35 Characteristics of a Strong Data Team Meeting NormsProcess of Collecting Meaningful DataCulture of CollaborationGuaranteed and Viable CurriculumThere is a process to measure where students are in the curriculum.There is a RtI plan in the school district to help students who are not achieving or who are excelling
36 Problem Identification Review existing informationDetermine student’s functional levelIdentify initial concernsAnalyze multiple data sourcesOperationally define the problem
37 Existing Data ReviewDetermine the Student’s Current Classroom Status: Academic Progress and Work SamplesTeacher Describes and quantifies concernsReview of RecordsParent Contact(s)Medical InformationClassroom Observations (ICEL)
38 Determine Student Functional Levels Identify assets and weaknessesIdentify Critical Life Events, Milestones, Circumstances (Positive and Negative) Identify medical and/or physiological sources of concernIdentify academic variables such as “speed of acquisition” or retention of informationIdentify issues of attendance, transitions, motivation, access to instruction
39 Identify Initial Concerns RtI team is available for any academic, behavioral, teacher or student concern.Teacher reports concerns in a data oriented manner.Team aligns concerns with data sources
40 Supplemental Supports Do your students show movement in the Tiers?How long is too long?Do you have students who are referred and then DNQ? What happens next?Do you have teams that are reluctant to move kids out of Tiers because they are successful?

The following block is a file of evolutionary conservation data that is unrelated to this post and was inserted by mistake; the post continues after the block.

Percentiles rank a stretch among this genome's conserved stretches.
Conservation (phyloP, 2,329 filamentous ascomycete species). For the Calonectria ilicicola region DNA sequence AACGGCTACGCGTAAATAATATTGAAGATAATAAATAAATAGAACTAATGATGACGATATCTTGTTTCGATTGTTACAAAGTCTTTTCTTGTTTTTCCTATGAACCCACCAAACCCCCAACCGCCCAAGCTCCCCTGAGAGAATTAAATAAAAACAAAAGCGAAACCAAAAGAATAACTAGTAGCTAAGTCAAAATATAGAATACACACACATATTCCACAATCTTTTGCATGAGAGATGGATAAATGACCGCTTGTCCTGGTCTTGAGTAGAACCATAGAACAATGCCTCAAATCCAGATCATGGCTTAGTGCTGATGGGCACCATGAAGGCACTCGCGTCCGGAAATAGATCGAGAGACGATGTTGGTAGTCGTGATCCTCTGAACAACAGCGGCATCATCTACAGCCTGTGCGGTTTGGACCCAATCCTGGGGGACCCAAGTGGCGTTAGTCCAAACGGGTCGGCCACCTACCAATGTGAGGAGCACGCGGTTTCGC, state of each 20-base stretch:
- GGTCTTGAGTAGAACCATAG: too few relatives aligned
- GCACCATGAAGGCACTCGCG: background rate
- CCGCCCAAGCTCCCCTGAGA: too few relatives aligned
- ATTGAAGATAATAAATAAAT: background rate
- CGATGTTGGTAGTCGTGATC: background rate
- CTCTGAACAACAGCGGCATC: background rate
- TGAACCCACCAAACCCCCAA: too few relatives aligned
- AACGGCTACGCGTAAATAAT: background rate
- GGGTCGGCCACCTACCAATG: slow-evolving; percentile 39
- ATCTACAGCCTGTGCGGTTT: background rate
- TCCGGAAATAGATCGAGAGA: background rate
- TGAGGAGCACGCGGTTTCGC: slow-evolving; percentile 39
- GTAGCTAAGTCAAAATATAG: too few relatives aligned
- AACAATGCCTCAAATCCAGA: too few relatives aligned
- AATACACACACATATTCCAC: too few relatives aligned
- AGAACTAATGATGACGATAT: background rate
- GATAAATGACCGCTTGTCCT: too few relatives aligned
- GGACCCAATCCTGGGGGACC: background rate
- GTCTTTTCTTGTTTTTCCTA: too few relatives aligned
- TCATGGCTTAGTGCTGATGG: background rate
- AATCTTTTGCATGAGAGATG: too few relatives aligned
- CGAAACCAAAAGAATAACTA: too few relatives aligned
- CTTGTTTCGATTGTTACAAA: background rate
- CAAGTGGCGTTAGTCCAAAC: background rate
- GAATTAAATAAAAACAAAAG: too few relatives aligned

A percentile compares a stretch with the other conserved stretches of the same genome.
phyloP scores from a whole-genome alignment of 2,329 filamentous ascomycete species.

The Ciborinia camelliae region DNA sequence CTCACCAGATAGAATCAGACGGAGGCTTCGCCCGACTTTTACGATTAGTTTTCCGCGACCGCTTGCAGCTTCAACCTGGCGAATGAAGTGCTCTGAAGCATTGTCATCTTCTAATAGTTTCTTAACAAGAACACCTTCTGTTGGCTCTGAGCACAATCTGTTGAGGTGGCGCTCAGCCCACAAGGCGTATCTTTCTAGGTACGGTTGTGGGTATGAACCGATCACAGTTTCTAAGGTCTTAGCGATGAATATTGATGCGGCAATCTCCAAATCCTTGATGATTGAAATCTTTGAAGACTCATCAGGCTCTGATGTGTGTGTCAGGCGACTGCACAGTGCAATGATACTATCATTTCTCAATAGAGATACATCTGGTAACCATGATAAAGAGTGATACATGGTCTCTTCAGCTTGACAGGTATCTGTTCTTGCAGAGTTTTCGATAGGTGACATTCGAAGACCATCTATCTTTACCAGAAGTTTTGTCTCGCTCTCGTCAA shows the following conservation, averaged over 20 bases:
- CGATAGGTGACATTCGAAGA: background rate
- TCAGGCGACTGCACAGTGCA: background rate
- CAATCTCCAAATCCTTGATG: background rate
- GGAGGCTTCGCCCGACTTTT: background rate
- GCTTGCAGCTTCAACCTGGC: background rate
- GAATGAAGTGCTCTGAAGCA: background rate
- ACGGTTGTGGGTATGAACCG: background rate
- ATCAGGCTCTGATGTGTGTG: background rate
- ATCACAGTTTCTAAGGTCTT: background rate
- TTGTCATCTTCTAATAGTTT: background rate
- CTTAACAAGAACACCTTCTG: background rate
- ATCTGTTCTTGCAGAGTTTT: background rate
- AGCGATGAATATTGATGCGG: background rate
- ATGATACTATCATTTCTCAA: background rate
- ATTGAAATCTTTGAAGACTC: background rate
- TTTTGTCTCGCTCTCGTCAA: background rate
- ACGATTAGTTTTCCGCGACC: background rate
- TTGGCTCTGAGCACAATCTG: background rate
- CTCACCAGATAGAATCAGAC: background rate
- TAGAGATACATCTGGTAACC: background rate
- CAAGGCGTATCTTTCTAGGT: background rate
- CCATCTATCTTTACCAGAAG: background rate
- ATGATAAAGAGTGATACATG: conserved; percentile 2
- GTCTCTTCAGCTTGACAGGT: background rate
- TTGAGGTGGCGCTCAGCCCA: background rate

41 Monitor Fidelity Intervention Well Checks Observe in Tiers 1 and 2/3 Consult with TeacherReview data weekly in PLC/ Planning meetingsCheck data collectionTalk to parent
42 Tips for Moving Forward Be aware of appeals to mindless precedent.Make sure the system of intervention is fluid.Systems of intervention work better when they are supporting teams rather than individual teachers.Realize that no support system will compensate for bad teaching.Ensure a common understanding of “system of interventions.”Page 81 Learning by DoingYes, school schedules can present barriers, but they are not carved in stone, nor are they sacred. Invite those who resort to the current schedule to reflect upon and articulate their assumptions.The system of interventions should not be designed as a permanent support for individual students. A student should be in an intervention group only until they have acquired the intended knowledge and skill.Systems that support teams are better because they are collaboration driven. Be careful that the interventions in one area don’t come at the cost of instructional time in another area.School must, while creating its system of intervention, take steps to build the capacity of every teacher to become more effective in meeting the needs of students.Everyone on same page as to criteria for interventions. And the intervention plan should recognize the unique context of the school.